• With specific regard to the flexibility or elasticity of the polymer or elastomer composition of the pads [0051] 31, the pads can be selected from a composition having a durometer from 20 to 98 on the Shore OO Scale. Alternatively, the pads 31 can be selected from a composition having a durometer from 10 to 100 on the Shore A Scale. A further alternative is for the pads 31 to be selected from a composition having a durometer from 22 to 75 on the Shore D Scale. In any event, the pad members 31 can be selected during the operation and procedure by the clinician to suit a specific situation. Although the pad members 31 can be pre-inserted between the housing members 12, 14 prior to insertion of the device 10 in situ, the various configurations of the present invention can allow for in situ replacement of the pad members 31 so as to custom select the flexibility or elasticity of the members. In this manner, the pad members 31 are custom designed for the individual environment of the intervertebral space into which the device is being disposed.
  • The disc members [0052] 28 and 30, and pads 31 can be contained or locked in position in between the housing members 12, 14 by various means. The disc 28, 30 can be locked to the housing members 12, 14 by a press fit taper, retaining ring, or other means. The key aspect of such locking mechanisms is to prevent the disc members 28, 30 from moving against the upper or lower housing members 12, 14 once installed in order to prevent additional wear.
  • FIGS. 1 and 2 show disc members [0053] 28, 30 disposed in recesses (only the lower recess 50 is shown in FIG. 2 in an exploded view) in each of the inner surfaces 16, 18 of the housing members 12, 14. FIGS. 6 and 7 show plan views of a second embodiment of the housing member 12′, 14′, wherein each recess 50′, 52 includes a ramped surface 54, 56 leading from an outer edge to the inwardly tapered recess portion 50′, 52. The ramping 54, 56 allows access of the disc members 28, 30 in between the housing members 12′, 14′ after placement of the housing members 12′, 14′ in the intervertebral space. This intraoperative access of the disc members 28, 30 allows the surgeon to test different size disc members under load conditions to perfectly fit the disc members in place. Such an advantage is not obtainable with any prior art device.
  • An alternative mechanical mechanism for locking the disc members within the housing members are shown in FIG. 16. The representative housing member [0054] 12′″ includes recess 52′. The recess 52′ includes a substantially arcuate peripheral undergroove 70. The groove is defined by a lip portion 72 including at least one and preferably at least two openings 74, 76. The disc member 28′″ includes bayonet style flanges 78, 80 extended radially outwardly therefrom, the flanges 78, 80 being shaped so as to be received through recess 74, 76. In operation the disc member 28′″ can be disposed within the recess 52′ such that the flanges 78, 80 align with recesses 74, 76. Once the disc member 28′″ can be rotated thereby providing a bayonet style locking mechanism of the disc member 28′″ within the housing 12′″, as shown in FIG. 17.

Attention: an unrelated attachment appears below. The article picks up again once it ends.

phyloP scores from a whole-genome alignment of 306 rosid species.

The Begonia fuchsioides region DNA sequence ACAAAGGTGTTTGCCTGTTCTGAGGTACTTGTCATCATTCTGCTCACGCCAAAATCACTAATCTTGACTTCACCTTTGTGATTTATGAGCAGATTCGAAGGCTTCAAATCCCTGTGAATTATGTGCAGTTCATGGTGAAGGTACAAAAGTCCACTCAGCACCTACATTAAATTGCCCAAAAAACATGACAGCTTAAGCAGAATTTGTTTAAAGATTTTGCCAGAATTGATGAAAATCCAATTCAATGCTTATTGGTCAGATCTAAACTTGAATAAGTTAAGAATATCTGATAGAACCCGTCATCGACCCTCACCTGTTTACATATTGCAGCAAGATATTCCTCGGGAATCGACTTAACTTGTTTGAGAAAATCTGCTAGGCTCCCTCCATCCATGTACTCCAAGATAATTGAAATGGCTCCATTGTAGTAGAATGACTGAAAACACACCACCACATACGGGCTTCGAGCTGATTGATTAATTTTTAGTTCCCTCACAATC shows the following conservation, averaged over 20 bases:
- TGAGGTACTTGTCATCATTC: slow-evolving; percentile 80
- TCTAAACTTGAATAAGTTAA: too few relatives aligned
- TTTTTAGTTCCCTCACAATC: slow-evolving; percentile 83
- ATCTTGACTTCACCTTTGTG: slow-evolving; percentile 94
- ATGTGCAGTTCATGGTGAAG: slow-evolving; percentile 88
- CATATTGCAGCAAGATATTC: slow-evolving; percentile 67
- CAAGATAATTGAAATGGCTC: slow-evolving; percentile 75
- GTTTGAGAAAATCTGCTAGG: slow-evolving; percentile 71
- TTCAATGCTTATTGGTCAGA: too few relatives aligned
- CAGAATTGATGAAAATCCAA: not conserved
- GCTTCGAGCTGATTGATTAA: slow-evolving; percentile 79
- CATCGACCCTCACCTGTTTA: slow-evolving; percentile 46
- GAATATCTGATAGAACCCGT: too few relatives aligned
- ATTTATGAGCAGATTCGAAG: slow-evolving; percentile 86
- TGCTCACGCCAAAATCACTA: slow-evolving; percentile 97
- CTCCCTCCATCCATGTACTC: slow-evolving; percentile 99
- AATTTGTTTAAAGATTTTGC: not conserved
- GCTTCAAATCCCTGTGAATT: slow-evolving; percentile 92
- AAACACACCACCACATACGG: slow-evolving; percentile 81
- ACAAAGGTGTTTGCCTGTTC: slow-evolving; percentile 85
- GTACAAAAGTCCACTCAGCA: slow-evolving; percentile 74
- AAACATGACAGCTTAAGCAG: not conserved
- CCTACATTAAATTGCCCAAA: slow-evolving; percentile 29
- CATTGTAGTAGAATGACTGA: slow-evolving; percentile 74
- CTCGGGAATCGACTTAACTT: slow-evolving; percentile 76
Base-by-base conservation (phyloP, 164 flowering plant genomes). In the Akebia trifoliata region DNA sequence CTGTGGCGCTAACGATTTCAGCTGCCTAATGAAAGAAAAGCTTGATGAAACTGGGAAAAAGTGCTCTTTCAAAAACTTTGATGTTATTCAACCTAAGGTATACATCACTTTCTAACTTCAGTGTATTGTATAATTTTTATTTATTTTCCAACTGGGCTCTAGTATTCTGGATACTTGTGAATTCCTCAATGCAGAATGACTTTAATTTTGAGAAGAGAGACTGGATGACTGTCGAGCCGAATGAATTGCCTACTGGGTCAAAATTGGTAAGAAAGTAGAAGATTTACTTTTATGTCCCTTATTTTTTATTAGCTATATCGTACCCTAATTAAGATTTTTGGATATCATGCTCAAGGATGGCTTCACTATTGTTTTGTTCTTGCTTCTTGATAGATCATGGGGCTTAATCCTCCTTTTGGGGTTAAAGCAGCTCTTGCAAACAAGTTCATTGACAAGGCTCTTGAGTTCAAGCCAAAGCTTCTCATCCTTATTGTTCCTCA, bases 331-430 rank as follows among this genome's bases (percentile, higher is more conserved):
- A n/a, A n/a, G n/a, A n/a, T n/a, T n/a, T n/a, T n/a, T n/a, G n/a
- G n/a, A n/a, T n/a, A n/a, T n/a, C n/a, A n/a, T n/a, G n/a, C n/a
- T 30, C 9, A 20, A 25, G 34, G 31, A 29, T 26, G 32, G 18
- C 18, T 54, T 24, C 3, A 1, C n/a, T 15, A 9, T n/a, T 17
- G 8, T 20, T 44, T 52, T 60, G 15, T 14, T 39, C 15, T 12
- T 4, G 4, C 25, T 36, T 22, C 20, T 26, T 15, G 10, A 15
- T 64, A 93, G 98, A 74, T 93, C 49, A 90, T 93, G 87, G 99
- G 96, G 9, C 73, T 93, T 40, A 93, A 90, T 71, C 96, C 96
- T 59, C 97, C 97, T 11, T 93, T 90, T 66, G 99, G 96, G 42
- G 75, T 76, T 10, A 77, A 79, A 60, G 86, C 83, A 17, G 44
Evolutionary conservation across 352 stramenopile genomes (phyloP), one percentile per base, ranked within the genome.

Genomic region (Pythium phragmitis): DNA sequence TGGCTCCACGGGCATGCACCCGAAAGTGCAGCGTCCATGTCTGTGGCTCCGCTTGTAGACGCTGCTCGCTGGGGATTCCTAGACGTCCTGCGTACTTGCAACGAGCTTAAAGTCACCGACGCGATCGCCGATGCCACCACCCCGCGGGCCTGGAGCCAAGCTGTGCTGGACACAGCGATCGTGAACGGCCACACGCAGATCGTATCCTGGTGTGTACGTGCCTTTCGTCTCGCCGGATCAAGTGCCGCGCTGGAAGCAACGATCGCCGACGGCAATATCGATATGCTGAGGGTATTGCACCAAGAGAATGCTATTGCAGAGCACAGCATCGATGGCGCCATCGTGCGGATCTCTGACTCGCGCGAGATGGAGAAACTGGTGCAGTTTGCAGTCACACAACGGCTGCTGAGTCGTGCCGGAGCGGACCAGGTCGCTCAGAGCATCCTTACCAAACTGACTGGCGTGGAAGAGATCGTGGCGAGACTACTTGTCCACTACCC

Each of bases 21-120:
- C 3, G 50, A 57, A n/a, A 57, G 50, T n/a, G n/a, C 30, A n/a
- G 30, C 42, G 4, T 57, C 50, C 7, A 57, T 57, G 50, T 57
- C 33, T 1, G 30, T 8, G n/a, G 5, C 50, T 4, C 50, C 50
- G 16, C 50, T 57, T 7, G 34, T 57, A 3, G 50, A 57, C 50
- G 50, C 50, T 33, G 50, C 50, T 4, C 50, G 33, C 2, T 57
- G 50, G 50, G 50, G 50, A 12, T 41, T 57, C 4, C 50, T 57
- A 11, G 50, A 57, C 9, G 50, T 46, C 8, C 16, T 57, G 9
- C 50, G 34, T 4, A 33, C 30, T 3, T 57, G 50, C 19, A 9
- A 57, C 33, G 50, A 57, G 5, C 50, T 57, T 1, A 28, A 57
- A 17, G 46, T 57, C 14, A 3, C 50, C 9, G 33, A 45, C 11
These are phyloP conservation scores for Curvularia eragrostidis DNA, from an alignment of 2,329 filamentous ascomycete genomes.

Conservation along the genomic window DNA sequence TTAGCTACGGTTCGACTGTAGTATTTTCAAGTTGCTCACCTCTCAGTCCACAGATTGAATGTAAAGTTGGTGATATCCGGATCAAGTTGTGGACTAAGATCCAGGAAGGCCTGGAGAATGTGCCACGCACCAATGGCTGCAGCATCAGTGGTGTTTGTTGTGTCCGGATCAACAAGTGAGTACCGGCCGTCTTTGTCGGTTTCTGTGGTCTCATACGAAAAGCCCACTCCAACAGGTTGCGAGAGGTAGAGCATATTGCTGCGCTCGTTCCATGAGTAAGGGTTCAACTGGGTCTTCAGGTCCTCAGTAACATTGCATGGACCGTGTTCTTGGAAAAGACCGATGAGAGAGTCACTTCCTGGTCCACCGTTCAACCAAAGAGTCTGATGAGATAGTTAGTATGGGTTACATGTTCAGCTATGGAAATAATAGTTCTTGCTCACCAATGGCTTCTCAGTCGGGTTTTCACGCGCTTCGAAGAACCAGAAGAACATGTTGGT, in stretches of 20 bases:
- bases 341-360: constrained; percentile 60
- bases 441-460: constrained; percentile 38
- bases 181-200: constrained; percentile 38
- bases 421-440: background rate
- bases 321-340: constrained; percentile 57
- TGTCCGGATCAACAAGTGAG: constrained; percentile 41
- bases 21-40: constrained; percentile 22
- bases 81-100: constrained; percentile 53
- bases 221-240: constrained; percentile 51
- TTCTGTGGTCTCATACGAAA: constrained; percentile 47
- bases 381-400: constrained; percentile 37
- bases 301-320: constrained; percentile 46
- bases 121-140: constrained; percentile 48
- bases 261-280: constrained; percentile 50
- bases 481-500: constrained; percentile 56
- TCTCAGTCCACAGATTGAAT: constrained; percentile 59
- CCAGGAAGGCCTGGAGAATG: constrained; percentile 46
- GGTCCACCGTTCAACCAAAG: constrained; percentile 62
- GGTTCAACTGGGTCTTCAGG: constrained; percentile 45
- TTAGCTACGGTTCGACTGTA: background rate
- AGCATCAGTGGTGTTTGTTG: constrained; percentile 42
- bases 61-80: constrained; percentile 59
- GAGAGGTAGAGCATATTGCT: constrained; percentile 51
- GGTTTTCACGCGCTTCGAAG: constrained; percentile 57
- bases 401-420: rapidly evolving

• A further alternative embodiment of the locking mechanism is shown in FIGS. 18 and 19. The housing member [0055] 12′″ includes a substantially arcuate recess 52″ having an open end portion 82 extending to an edge 84 of the housing member 12′″. The recess 52″ includes a lip portion 86 extending about a substantial portion thereof defining an inner groove 88 between the seating surface 90 of the recess 52″ and the lip portion 86. Arm portions 92, 94 are extensions of the lip portion 86 but extend from and are separate from peripheral ends 96, 98 of the housing member 12′″. The arm portions 92, 94 have a spring-like quality such that they can be deflected outwardly from the arcuate circle defined by the recess 52″. Each of the arms 92, 94 has an elbow portion 100, 102 extending from each arm portion 92, 94 towards the seating surface 90, respectively. The disc member 28′″ includes a substantially arcuate peripheral, radially outwardly extending flange portion 104. The flange portion 104 includes two abutment edges 106, 108. In operation, the flange 104 and disc member 28′″ are disposed within the annular recess or groove 88, deflecting outwardly the arms 92, 94. Once disposed in the recess 52″, as shown in FIG. 19, the elbows 100, 102 engage the abutment surfaces 106, 108 of the disc member 28′″ thereby locking the disc member 28′″ in place. Outward deflection of the arms 92, 94 can selectively release the disc member 28′″ from locked engagement to provide for further adjustment of the selection of the disc member during an operation procedure.
  • Also, as best shown in FIGS. 6 and 7, the pads members [0056] 31 can be disposed in recesses 58, 60 in the lower and upper housing members 12′, 14′ respectively. It is preferable to permanently adhere the pad members 31 to the housing members 12′, 14′ by use of mechanical mechanisms and/or various adhesives, such as cyanoarylates, urethanes, and other medical grade adhesives. This list of adhesives, as with other listings of ingredients in the present application, is merely exemplary and not meant to be exhaustive.